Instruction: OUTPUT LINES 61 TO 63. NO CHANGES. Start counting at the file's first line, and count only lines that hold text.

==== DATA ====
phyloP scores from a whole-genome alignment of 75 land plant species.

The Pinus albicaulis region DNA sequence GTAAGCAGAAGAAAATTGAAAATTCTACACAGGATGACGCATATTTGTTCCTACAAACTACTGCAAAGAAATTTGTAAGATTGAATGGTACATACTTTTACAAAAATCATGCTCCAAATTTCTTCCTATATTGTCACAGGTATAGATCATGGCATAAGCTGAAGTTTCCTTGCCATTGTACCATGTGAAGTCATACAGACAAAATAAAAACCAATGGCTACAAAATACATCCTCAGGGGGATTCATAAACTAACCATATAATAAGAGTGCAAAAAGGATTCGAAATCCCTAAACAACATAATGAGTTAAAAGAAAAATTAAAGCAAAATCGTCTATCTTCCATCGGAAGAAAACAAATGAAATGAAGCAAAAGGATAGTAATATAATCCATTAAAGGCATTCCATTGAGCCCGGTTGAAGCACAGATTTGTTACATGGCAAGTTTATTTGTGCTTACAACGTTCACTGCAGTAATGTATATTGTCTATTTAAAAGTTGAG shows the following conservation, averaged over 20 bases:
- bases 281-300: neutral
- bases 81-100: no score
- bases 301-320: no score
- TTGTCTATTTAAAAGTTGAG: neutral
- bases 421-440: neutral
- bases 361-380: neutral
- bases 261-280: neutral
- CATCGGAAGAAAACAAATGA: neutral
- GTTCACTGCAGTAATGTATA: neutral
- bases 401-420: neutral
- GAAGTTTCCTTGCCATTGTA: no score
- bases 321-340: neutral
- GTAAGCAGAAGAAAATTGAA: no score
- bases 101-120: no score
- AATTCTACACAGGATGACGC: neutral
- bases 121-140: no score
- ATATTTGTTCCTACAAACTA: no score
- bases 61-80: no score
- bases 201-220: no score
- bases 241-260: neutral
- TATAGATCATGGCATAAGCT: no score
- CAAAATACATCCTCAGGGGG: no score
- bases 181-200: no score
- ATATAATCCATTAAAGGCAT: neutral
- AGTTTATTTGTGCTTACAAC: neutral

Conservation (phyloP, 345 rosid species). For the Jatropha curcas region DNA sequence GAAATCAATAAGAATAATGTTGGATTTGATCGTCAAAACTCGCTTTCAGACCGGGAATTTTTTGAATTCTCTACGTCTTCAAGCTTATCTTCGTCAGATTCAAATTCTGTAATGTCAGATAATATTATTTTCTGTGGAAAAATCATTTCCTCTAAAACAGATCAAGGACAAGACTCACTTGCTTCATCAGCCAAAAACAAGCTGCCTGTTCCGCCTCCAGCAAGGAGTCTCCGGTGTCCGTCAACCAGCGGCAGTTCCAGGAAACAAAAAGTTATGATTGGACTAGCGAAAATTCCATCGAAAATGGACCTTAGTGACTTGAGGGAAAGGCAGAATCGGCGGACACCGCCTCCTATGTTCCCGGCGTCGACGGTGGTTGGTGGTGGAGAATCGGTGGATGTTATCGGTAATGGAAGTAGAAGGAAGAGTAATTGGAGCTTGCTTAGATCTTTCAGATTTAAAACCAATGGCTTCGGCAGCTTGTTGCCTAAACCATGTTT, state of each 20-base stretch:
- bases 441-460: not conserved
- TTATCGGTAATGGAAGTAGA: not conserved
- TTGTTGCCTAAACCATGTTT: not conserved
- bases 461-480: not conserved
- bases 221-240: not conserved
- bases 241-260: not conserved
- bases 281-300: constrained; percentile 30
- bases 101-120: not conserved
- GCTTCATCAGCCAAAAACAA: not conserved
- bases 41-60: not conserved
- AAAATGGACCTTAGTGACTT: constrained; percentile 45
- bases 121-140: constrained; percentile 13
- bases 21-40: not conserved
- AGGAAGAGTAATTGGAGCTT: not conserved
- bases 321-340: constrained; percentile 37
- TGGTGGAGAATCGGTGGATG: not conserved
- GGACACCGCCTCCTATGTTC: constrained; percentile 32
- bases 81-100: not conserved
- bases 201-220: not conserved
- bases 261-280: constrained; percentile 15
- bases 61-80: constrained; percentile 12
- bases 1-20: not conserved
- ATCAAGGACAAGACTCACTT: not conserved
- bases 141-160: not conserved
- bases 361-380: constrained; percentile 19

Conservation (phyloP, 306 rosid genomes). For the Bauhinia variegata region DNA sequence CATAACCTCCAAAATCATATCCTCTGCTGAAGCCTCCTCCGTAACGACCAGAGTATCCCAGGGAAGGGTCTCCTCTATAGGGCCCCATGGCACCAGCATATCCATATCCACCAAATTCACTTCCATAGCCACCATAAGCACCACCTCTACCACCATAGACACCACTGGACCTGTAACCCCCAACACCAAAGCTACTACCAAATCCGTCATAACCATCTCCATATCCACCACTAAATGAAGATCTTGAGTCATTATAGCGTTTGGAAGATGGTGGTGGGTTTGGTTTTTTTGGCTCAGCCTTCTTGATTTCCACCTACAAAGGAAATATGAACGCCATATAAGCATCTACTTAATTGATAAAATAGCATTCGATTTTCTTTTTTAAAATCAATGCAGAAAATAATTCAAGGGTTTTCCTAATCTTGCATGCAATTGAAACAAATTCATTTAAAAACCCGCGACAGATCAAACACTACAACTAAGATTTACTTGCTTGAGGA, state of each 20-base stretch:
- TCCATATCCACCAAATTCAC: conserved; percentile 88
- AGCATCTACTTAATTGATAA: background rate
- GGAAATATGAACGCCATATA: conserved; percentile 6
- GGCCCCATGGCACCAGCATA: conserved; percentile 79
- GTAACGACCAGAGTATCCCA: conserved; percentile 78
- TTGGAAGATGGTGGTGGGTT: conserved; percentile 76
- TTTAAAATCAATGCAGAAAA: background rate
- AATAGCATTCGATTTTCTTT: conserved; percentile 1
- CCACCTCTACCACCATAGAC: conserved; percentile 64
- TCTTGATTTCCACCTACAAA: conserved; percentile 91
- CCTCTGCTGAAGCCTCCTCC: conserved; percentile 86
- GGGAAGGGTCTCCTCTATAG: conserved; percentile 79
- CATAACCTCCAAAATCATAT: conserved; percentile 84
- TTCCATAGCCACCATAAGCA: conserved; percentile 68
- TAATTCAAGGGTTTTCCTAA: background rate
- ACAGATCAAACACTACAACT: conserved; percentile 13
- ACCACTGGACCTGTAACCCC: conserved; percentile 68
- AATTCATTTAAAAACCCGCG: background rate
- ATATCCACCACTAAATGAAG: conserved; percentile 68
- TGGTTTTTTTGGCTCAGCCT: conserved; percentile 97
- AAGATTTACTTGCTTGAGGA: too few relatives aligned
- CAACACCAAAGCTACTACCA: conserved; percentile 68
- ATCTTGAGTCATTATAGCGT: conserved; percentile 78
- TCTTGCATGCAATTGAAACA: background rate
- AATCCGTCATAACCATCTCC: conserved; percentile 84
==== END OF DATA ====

- TTTAAAATCAATGCAGAAAA: background rate
- AATAGCATTCGATTTTCTTT: conserved; percentile 1
- CCACCTCTACCACCATAGAC: conserved; percentile 64